I have a habit of jumping in and coming up with options to resolve problems. This habit really works well for me in my work. It allows me to see solutions others don’t necessarily see and to figure out how to quickly make the solution into a workable plan.
Like any habit, I take this one with me everywhere I go.
It came with me to the hardware store last week. I had my list with me and as I walked down the cleaning aisle I saw a grandma and her high-energy 4 year-old grandson. The little boy was BUSY as only little boys can be. He was trying to get into all kinds of things and coming up with fun uses for the fly swatter he found. It was obvious that Grandma was tired and just didn’t have the energy to keep up with her grandson while she was trying to get the things she needed. Well, my habit kicked in and I asked both of them if they saw Rain-X, the last item on my list, on the shelf. Grandma started looking. I wrote R A I N – X on a piece of paper and asked the little boy if he could find those letters for me. Luckily, after spending 5 minutes chatting over a shared task, we all left with smiles even if we didn’t find any Rain-X.
My habit also comes home with me and not always in the best way. Two weeks ago, I found my husband busy in the garage cleaning things up. Instead of telling him how great it was that he was tackling this project, I actually told him how he could do it better. Talk about a motivation killer! And, yes, after we finished our “discussion” during which I realized my error and apologized, I got to help with the garage.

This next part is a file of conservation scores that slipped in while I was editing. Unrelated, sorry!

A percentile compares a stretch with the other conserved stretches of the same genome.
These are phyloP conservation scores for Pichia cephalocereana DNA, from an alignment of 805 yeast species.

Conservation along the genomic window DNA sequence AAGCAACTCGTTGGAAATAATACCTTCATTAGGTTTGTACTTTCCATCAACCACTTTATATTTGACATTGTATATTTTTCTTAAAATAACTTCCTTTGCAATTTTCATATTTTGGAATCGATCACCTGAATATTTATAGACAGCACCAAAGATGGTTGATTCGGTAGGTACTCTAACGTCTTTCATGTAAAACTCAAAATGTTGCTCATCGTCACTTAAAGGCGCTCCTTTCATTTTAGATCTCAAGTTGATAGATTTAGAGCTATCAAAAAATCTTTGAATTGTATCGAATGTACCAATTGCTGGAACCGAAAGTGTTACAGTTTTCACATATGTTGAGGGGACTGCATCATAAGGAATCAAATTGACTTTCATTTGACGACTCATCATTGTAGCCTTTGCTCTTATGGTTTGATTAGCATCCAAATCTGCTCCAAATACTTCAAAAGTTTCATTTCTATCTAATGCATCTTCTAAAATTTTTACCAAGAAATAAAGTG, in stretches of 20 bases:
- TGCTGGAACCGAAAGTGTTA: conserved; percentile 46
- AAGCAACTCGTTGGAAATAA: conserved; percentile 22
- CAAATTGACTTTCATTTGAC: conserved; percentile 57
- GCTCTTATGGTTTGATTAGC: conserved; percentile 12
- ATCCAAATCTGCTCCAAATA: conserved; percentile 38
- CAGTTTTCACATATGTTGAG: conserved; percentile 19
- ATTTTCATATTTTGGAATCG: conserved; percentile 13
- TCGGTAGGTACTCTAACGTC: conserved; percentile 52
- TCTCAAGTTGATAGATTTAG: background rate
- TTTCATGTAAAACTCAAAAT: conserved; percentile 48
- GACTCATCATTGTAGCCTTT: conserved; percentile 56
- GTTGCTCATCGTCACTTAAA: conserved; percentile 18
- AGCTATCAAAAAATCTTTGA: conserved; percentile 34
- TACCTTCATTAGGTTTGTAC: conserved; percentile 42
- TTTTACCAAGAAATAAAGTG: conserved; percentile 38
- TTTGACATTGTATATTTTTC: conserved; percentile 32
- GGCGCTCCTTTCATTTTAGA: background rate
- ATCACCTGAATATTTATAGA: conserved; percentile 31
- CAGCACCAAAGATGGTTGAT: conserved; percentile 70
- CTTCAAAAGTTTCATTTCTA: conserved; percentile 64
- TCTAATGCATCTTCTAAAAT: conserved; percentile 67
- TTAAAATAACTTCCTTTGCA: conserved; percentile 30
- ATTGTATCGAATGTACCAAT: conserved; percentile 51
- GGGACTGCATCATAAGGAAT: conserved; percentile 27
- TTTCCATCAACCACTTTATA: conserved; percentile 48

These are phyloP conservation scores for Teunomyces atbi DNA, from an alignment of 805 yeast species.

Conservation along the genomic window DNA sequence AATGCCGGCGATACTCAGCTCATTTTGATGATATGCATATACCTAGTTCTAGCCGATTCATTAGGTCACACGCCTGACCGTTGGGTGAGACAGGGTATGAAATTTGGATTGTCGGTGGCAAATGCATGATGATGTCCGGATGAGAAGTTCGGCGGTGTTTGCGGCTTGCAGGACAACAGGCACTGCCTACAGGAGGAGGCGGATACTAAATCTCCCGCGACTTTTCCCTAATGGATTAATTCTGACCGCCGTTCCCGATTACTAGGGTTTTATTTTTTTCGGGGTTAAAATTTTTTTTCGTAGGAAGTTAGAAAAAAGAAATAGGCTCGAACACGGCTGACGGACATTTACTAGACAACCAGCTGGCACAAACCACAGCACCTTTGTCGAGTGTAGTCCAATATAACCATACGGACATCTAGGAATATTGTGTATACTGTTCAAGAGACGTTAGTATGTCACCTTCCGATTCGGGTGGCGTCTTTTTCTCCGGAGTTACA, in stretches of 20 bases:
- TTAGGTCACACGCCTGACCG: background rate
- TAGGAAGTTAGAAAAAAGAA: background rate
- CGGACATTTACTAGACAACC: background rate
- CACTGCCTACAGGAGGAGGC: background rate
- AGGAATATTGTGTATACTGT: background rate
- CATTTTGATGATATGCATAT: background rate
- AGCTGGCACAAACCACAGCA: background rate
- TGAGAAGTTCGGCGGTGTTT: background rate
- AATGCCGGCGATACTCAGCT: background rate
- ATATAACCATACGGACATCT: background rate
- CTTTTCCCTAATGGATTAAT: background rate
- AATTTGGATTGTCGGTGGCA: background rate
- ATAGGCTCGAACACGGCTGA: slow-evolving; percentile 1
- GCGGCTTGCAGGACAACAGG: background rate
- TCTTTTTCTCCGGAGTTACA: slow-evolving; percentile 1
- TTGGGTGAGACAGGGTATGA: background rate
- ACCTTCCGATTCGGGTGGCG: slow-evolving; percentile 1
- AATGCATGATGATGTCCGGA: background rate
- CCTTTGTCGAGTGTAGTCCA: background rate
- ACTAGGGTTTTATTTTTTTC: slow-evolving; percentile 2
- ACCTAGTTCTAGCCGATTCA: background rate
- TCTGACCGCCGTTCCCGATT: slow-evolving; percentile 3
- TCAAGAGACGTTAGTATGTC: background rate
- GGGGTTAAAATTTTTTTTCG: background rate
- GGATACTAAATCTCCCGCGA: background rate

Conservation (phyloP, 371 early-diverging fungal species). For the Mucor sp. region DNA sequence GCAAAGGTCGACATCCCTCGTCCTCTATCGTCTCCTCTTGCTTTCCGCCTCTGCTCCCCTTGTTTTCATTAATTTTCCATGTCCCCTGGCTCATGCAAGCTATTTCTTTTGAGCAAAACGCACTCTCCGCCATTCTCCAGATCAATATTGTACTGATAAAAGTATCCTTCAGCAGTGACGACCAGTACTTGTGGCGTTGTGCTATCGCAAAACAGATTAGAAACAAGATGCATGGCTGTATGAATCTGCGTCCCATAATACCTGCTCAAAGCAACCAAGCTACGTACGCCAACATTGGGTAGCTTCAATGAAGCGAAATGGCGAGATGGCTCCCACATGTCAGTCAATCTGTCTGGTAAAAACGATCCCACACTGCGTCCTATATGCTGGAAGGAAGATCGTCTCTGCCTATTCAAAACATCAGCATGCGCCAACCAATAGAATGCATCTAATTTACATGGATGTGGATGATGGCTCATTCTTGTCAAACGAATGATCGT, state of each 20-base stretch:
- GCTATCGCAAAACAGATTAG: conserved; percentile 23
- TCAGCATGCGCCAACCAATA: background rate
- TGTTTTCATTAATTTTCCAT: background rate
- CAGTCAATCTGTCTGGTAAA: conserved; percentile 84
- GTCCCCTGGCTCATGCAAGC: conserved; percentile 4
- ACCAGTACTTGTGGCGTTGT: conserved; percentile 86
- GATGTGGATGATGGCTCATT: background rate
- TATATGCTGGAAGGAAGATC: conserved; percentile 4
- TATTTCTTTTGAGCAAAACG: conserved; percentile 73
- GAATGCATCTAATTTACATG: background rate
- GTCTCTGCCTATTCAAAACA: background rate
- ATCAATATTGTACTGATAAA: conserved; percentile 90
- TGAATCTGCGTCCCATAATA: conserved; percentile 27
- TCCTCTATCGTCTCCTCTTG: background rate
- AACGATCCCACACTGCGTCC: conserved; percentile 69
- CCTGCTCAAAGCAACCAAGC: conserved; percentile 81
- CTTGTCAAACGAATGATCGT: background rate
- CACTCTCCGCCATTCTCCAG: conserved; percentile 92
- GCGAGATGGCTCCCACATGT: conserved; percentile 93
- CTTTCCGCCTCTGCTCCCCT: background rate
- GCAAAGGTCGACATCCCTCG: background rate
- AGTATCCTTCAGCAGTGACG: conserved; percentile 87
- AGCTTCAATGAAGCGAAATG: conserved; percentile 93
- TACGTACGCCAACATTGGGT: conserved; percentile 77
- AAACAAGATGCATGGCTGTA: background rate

Everyone has habits they bring everywhere with them. And it’s these very habits that can cause the greatest pain during divorce.
I often work with other take-charge people who experienced deep pain when their ex just won’t do what needs to be done for the divorce to be completed. These same people feel as if they’re betraying themselves when they wind up doing all of the work to move their divorce forward because they’re tired of waiting for their ex to take action.
I also work with people who have gotten into the habit of letting their ex do all of the finances or home repairs or child care. These individuals feel completely lost when all of a sudden they’re now responsible for making these things happen. They often feel abandoned by their ex not to mention feeling helpless and hopeless in the face of their new responsibilities.
It’s habits like these that make divorce recovery so incredibly painful. Not only is there intense grief about the death of the marriage along with the associated hopes and dreams, but there is also the realization that there are habits that challenge you to change.
Individuals who fully embrace the idea that their divorce is an opportunity for personal growth are the ones who will emerge from their divorce recovery happier and more confident than they were in their marriage. The ones who don’t use their divorce pain to fuel personal growth run the risk of being bitter and miserable for the rest of their lives.
Your Functional Divorce Assignment:
Which habit is your divorce challenging you to change right now? Some of the more common habits that divorce challenges people to change include being a perfectionist, consistently ignoring emotions and being overly logical, consistently ignoring logic and being overly emotional, not asking for help because everything is always OK, being over-responsible, being under-responsible, and being a people pleaser.
What one action can you take this week to start changing this habit in a powerful, positive way? Here are a couple of ideas to get your wheels turning.If you’re a perfectionist, you might want to try leaving something non-critical undone this week. If you consistently ignore your emotions, take stock once a day and ask which emotions you experienced that day. If you’re a people pleaser, try telling someone “No” this week.